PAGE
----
- To have some freezes and back-up steps. These are great just in case you lose your step, someone does walk across the floor, or something else happens to throw you off. These types of steps help you to regain your composure and get back into the dance without ever letting your guests know that something happened.
6. Consider the dress.
Something to think about— How big is your dress? Will you be wearing a crinoline underneath? Is it flowy? Tight? Long? Short? Heavy? How is the bustle hooked, and will the back still be longer than the front?
Yes, these all do make a difference in how you will do your dance. If you have a long, pouffy, heavy dress, there are just some moves you will not want to attempt. They'll not only be hard for you to do, they just won't look good. Simple things like the bustle or the amount of space your legs will have will make a big difference as well.
And just the fact that you are wearing a dress at all may throw your partner off, pouffy or not. There's something about the fabric moving between the legs that often throws even the best leader off. Be sure to practice ahead of time with some type of dress or skirt on. If you know you'll be wearing a crinoline underneath, practice with that on. Both you and your partner will be very happy you did, trust me! If you don't have anything to practice in, pin a bedsheet around your waist. It sounds stupid, but it does help to feel what it's like to have all that extra fabric around your legs (for both of you!).
7. Other wardrobe considerations:
- Will you be wearing your veil during the dance?
- What shoes will you be wearing?
- Is he wearing a tux jacket? Tux shoes?
These make a difference too. If your guy is wearing a tux jacket, be sure he practices a couple of times at least with a suit jacket on. It feels very different dancing in a jacket than it does in the t-shirt and jeans he's used to. Tux shoes are also very slippery and often stiff. Have him practice in the slickest pair of dress shoes he has and be sure to try 1 or 2 moves that day beforehand in the actual tux shoes. Your shoes are also very important. You want to feel totally comfortable moving in them, so if possible, practice in your wedding shoes as much as possible. Also, remember to take some backwards steps at your next fitting to ensure that your seamstress is altering the dress short enough so you won't trip on it while dancing.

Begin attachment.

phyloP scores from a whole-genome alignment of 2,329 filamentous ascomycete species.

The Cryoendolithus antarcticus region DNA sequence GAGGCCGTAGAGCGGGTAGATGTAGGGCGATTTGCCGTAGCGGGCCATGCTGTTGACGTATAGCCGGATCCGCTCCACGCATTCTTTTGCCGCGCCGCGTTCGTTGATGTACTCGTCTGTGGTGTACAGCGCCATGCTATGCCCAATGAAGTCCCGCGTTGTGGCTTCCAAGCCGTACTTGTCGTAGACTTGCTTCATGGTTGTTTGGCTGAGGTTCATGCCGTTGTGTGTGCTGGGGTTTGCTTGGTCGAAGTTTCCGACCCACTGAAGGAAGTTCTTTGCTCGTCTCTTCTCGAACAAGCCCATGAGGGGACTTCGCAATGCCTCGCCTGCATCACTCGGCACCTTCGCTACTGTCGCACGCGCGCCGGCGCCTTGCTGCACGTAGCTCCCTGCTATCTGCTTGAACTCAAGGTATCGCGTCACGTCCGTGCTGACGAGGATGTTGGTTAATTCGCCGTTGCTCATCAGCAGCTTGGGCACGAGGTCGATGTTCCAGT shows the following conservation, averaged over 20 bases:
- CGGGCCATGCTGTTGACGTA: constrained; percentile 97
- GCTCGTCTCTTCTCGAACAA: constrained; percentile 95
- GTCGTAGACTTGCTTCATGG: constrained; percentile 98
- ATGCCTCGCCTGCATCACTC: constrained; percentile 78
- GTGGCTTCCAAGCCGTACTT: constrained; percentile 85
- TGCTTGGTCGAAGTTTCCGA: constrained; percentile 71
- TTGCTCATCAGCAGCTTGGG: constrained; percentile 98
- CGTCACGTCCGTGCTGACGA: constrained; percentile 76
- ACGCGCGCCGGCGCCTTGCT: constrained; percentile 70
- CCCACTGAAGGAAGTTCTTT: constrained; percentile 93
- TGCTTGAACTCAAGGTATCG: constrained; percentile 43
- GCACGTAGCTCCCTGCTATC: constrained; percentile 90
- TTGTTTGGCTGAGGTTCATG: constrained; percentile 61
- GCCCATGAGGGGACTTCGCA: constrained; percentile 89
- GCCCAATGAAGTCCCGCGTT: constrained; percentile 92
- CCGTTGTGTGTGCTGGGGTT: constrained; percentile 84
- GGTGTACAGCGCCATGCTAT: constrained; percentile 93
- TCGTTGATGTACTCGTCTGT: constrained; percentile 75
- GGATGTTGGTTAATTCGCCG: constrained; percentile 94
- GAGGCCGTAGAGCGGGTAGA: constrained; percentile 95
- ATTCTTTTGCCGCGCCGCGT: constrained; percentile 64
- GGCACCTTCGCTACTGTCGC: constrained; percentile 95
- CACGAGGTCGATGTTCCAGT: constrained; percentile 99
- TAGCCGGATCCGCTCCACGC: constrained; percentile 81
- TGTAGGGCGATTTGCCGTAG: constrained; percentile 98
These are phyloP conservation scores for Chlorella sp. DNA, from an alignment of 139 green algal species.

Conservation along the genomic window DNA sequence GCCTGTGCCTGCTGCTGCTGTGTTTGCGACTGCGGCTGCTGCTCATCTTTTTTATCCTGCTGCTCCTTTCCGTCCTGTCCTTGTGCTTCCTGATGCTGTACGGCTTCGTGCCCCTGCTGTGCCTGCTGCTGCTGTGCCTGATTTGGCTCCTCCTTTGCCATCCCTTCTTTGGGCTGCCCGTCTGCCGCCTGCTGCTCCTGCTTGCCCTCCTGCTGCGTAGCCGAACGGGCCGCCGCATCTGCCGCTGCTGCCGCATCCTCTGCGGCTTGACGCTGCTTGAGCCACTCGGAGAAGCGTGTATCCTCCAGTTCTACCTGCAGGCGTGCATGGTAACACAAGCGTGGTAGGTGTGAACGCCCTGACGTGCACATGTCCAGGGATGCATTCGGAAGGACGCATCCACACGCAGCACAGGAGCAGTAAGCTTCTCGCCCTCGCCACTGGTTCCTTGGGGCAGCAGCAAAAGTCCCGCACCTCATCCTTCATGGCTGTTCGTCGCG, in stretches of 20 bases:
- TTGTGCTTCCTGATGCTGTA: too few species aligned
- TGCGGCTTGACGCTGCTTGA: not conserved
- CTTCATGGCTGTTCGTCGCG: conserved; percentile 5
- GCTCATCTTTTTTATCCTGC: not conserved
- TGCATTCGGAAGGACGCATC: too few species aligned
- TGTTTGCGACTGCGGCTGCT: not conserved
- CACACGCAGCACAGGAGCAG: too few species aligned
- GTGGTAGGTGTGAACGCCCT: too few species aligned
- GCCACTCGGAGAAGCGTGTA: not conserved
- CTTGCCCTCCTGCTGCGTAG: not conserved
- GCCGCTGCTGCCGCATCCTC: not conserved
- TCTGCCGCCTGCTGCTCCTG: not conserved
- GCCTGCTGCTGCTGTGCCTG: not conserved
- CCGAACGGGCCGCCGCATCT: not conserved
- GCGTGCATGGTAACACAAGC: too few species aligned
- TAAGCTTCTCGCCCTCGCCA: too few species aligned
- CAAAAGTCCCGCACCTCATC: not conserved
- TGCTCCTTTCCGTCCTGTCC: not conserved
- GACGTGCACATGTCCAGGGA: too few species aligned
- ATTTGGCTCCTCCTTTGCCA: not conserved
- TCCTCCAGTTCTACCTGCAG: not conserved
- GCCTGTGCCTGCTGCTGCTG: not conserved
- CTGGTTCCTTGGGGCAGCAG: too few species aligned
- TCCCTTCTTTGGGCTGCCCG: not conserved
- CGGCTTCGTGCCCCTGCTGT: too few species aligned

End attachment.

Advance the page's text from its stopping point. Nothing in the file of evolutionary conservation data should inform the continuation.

8. Practice at least once every day.
Everyone thinks that they need to set aside at least an hour to practice, but reality is, those extra hours don't come around very often. Aim to have at least 3-5 minutes a day to practice. Make it a part of your daily routine—brush your teeth then run through the dance, or something like that. Even just running through it that once will help you immensely. Dance has a lot to do with muscle memory. So the more often you use your muscles that way, the easier and more natural the dance will seem. On the extra busy days, just run through it that once. On the weekends or a lighter day, set aside a little more time to work out the kinks.
No matter what, your guests are not going to remember every step you do. But they will remember if it looked like you were enjoying the moment or not. Even if you heaven forbid screwed up completely, if you keep smiling, all anyone will remember is how cute you looked and what a sweet dance you had.
10. Relax and enjoy the moment.
Remember, this is your special time to celebrate your union. Your two lives become one out on that dance floor, and no matter what happens with anything else, that's all that counts. You will get to dance together for the rest of your lives but you only get your first dance once, so enjoy every second of that song!
For more information about wedding dances, or to book a wedding package with Jenna, contact us at firstname.lastname@example.org.
If you're in the Capital District, check out the Saratoga SAVOY Center of Dance for more information on available wedding packages.
Photo Credit: Original photo by Peter Finger Photography